You We're going to dive into a full list of automated emails that all ecommerce sellers should have. So these are all the basic ones. There are a lot of fancy ones out there, like product related ones. So hey, you just bought this product, it can also do this or me, don't forget to do this or something like that. So that to me is a little bit more specific. So I'm gonna go pretty broad here for the first one, and talk about the ones that, to me are a requirement like you have to have the setup. So the first one, the welcome series, is someone who had an email that goes to someone after they've signed up for your newsletter. So you can have discounted or some user-generated content or reviews or whatever other crap you want to put in there; it absolutely needs to be sent out. You need to send a confirmation once someone does something that is just transactional. So I have given you my email; please now, send me an email confirming that I've gotten the set email, and account creation. So basically, if someone purchases something from you, and they create an account, which a lot of people will do because they want to plug it in and easily see stuff they've ordered before, or maybe they want to track an order or something like that, send them an email with an account confirmation, it doesn't have to be too pretty, it's more the information in it that they're going to want. Because some people will forget, like, oh, I made an account, but I can't remember what my username is, or something like that. So always send an account confirmation, new customer. So this one made a purchase, I've probably gotten the product by now. And then we'll wait like a week or so. And I'm going to send you a very personal email that appreciates you becoming a new customer of mine, you've never shopped with us before and you finally did; acquiring a new customer is hard. It's also not easy on the consumer side to shop with someone new that you haven't shopped with before, because sometimes you're like, I don't know how this is gonna go. So you always want to send them something nice, I like to do like almost like a written letter from the founder as like an appreciation. In some cases, that doesn't work, obviously, in much bigger companies, you're clearly not getting a letter from the founder. So you kind of have to decipher that on your own repeat customer, I do this just one more time. So once they've become a new customer, they a new customer email, then they come and shop with you again, I then send them a second follow-up like Thank you. It's not as personalized. It's not as I guess lovey word I'm going to use here. But it's like thank you for coming back. So clearly we did well, the first time you liked what you got. And you came back again, we really appreciate that because repeat business is the best business. So sending repeat business, repeat customer, best customer. So this one could be your kind of deciphering who is our top 10 customers. And maybe it's someone who shopped with you 10 times a year and spends a minimum of $4,000 a year, I don't know. But you figure out who the top ones are. And they get to be in their own secret club. So basically, thank you for being for spending so much with us for being one of our best customers, you know, for supporting us this long or in or spending as much money. Here's something we want to offer you. Here's some cool swag. Here's a discount, like anything like that. Browser abandonment. This obviously only works if you already have their email. But if an existing customer has come and shopped with you before you know how their email, and then later on down the road, they come back, visit your store and don't do anything, send them an email, say, hey, we saw you looking around, there's anything we can help with, let us know. Or hey, we saw you're looking at this, you may also like this, or here's a discount for this or however you want to do that. Then when a customer went back, so depends on how long people typically shop with you. If they usually shop with you every couple of months, and they haven't shopped with you in four or five months, or maybe six months, trigger an email to go out to them saying, hey, it's been a while since you've been with us. We miss you. Where are you something like that, I'll usually have a follow-up to that email. If they still haven't come back with a discount. It's offering them to come back. Again, kind of depends. Discounts aren't great for everyone. Then social engagement. So this one is to me very important. It's a little bit, it's a little bit more relevant to direct to the consumer where there's kind of a social aspect to it, but I will basically send an email a couple of weeks after they've gotten the product. And maybe a couple of weeks kind of depends on the product, but I will send an email after they've gotten the product, asking them to take a look at our social media. Take a picture of yourself with the product. Are you doing this? Are you doing that? Use tag us use this hashtag and we'd love to feature you. It is me My social media team is so much easier, it has made their job so much easier, where users and customers are just sending them content. And they're just sending them pictures. And every time you take something on Instagram of someone who posted a picture of your product, and you just repost it and give them some credit, they're going to then share that again with their audience. And be like look SO and SO featured me because people love to get featured all the time. So that's worked out great always suggest doing that if you have a social aspect. And then last but not least, it's kind of like a group of stuff. So all of the transactional things, so order, confirmation, shipment, confirmation, and after delivery, delivered, refund requested stuff like that, like all of those usually come pre-loaded, they probably already exist. If you're in Shopify, they absolutely already exist. I still like to give them my own feelings, I like to go in there and brand them up a little bit, maybe change some of the wording kind of you know, a lot of those they're not that sexy, they're not that fun. It's just kind of an I knew I needed to get this. Some of the best ones I've seen specifically for shipping are like a stork is like it's a long story about like a store because delivering your product. And now it's like your store is about to fly on your roof and drop off you probably get ridiculous, but it works so well because it's actually getting people to read that email. And as far as I know, there's a whole article on this, I read and it was it's like the only shipping confirmation email that you actually feel like you have to forward to someone just so that they can read it. And if you can spread your brand name by just having ridiculous stuff like that. It's awesome. I would absolutely suggest doing that.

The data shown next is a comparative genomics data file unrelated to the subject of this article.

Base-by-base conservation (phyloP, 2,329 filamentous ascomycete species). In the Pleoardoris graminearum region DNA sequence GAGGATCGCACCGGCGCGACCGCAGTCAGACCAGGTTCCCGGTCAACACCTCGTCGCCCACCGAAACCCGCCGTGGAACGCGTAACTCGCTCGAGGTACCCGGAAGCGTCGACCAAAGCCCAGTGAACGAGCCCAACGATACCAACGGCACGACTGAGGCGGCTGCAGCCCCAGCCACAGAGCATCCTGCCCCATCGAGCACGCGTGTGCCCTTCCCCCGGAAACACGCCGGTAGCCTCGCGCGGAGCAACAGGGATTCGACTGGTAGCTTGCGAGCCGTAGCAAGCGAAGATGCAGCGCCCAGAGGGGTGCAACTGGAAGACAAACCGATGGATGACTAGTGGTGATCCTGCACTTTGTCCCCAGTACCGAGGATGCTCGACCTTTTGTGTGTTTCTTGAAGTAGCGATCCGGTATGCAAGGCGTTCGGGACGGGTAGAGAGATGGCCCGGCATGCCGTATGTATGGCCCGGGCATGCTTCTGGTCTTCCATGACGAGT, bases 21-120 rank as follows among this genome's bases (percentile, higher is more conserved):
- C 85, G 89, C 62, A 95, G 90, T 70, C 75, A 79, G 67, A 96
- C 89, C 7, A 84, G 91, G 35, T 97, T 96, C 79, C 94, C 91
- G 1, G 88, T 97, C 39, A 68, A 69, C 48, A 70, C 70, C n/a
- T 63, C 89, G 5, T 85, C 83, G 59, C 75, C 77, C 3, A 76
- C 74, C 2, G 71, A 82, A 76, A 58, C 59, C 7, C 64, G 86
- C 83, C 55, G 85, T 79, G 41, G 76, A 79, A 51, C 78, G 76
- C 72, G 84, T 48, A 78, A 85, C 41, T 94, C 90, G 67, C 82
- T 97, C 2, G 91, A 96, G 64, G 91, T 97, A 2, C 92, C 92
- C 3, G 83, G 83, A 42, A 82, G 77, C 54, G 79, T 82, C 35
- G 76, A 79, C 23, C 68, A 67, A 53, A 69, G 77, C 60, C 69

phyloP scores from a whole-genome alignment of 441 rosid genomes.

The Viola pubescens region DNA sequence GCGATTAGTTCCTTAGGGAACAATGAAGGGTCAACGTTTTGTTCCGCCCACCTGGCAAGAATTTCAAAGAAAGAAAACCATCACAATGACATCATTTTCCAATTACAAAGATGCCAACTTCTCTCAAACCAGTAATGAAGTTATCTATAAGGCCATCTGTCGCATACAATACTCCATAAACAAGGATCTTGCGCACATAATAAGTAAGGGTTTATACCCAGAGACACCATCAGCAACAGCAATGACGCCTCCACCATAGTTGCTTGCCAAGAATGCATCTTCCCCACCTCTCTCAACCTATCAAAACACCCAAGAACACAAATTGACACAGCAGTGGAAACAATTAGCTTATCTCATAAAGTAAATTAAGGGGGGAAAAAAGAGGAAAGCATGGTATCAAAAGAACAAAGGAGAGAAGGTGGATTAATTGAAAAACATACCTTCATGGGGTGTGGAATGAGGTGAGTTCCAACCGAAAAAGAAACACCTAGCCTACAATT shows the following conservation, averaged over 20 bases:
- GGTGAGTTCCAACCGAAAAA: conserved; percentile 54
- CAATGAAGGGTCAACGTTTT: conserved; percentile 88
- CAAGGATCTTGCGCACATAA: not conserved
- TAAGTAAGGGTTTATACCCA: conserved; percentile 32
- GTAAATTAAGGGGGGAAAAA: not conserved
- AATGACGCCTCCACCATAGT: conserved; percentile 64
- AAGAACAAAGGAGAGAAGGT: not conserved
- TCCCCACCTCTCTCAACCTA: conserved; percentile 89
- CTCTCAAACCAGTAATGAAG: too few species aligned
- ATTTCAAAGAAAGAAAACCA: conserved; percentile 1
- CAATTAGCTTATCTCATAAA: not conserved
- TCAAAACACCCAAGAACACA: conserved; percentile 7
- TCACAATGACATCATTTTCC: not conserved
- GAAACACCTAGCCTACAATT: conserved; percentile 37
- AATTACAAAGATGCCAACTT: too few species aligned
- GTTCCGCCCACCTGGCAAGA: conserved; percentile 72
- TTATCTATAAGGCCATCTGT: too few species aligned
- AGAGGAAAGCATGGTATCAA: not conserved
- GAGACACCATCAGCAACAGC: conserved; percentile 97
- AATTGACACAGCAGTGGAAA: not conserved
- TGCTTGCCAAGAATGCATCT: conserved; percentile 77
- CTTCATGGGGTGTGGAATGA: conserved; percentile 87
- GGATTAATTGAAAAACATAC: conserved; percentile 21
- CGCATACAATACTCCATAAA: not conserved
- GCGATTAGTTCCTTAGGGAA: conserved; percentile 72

How many newsletters are too many? Please, for the love of God stop sending so many newsletters. So one of the reasons I want to do this one, I talked about this, like when we first started this podcast. And I did finally end up unsubscribing from them. I don't know if you listen to the podcast, but in the beginning, you'll know what I'm talking about. But there's an I'm a big fan of cigars. There was a cigar company that I liked that I was able to ship stuff here because at the time where the pandemic I couldn't, couldn't go anywhere. So trying to figure out how I'm hanging out at home. How do I get one? So I found it online. And this is not an exaggeration when I tell you that I had on average 2.5 emails from them every day. And that is not they didn't send me half an email. It's like sometimes I got two sometimes I got four and it turned out to be 2.5 I sat down to the math because I thought this was hilarious. Two and a Half emails a day is fucking ridiculous for newsletters that aren't saying Don't ever do that. Now, one newsletter a week. Still pretty bad; I wouldn't do that. So, you know, I think I think a few weeks ago, and I know we did this one where we talked about like ideas for newsletters. We talked about like promotional ones or company announcements or just kind of a blog roundup or something like that. And if you can get on like a regular basis of like a blog Roundup, let's say once a month, or if you're doing enough blog posts maybe once or twice a month, and then maybe one promotional email, like every couple months unless there's like a holiday or something around. That, to me is kind of the perfect sweet spot. Unless you can really segment your audience, then it's a little bit different. So like, for example, you know, we've worked with apparel companies where they'll send newsletters to certain aspects of their customer base a little bit more often than they will some others just because of the metrics we're seeing, or we've segmented out in the winter doing bathing suits for the South, and not so much up north. So we'll segment them out. So maybe we'll do another one that month to the north and kind of change it. But usually, if you're doing just a blast out to everyone, once or twice a month is more than enough. And the reason I wanted to bring this up is that we're in q4 now, and people are notorious for getting obnoxious, especially around Black Friday, and Cyber Monday, and they would start to send an email like I would say they'll start usually like two weeks before Black Friday, Cyber Monday. If you're really desperate, you'll even do one right at the beginning of the month. Then they'll do one like a week before Black Friday, Cyber Monday then they'll do one the day before or not. Then they'll do one the Monday and say this weekend. Don't forget, then they'll do one on Wednesday and say Don't forget Black Friday, Cyber Monday. Some people do it on Thanksgiving and say tomorrow is the day and then they send you on Friday, Saturday, Sunday, and Monday, and then God forbid someone is friggin doing a lot longer than that and now they're sending me, and after. That is an obscene amount of newsletters and it's unnecessary. What you have to think about is your brand is fragile. You don't want to overspend so many newsletters to the point where annoying people think about if someone like Mormons were coming to your door every day to try to convert you that would drive me insane. Um, I will tolerate it for like once a year is fine, but if they're at my door every day trying to convert me, I'm going to snap eventually, just like I don't want you emailing me every day to purchase something if I want to make a purchase, I will, you also have to think that you're going to belittle your brand. So essentially what I mean by that is, if I'm a consumer, and I know that I want to buy this product, and I maybe buy it on a regular basis, if you constantly are sending promotional emails, I'm never going to pay full price, because I know that you have a deal all the time. Or I know that your actual prices after a while is BS. So I'm gonna give an example I'm even gonna drop a name because I don't care if they find me. Fans edge or fanatics or nfl.com, or any of those guys, I big Steelers fan, and I'm always trying to buy new stuff for whatever the hell we win. And I go screw it, I'm buying a hat. And they always have like on a weekly basis, like 60% off, or spend $50 and get free shipping plus $20 back and it's almost every week. And then I get an email from one of those guys, whether it's nfl.com or fanatics or fan edge, or God knows what the other ones are. Gotta be at least two or three times a day and it's obscene enough of noxious that I've started unsubscribing from him. And what he's really starting to tell me is, I'm never going to pay full price because you always have sales. So I'll just sit around and oh, wait, I don't need it right now. And then I also now know that your numbers are bullshit, they your prices are a complete fucking lie. So if they're not telling me the accurate price number from the beginning, they don't have that much trust in it. Unfortunately, they've developed this friggin monopoly so I'm kind of stuck with them. But in other companies, you know, it's something you kind of has to keep in mind. So sending out too many newsletters can really start to belittle your brand, especially if you do it on a consistent basis. You are on the blog roundups, I like consistency. But on a promotional side, having a sale every month on the last week of the month is great, but then that means that your third week of the month, people are probably not going to purchase with you as much because they know that the following week you're gonna have a sale. So you have to keep that kind of stuff in mind. You can probably send out more if you segment your audience a little bit and change your message around. But I would say slow down the number of newsletters.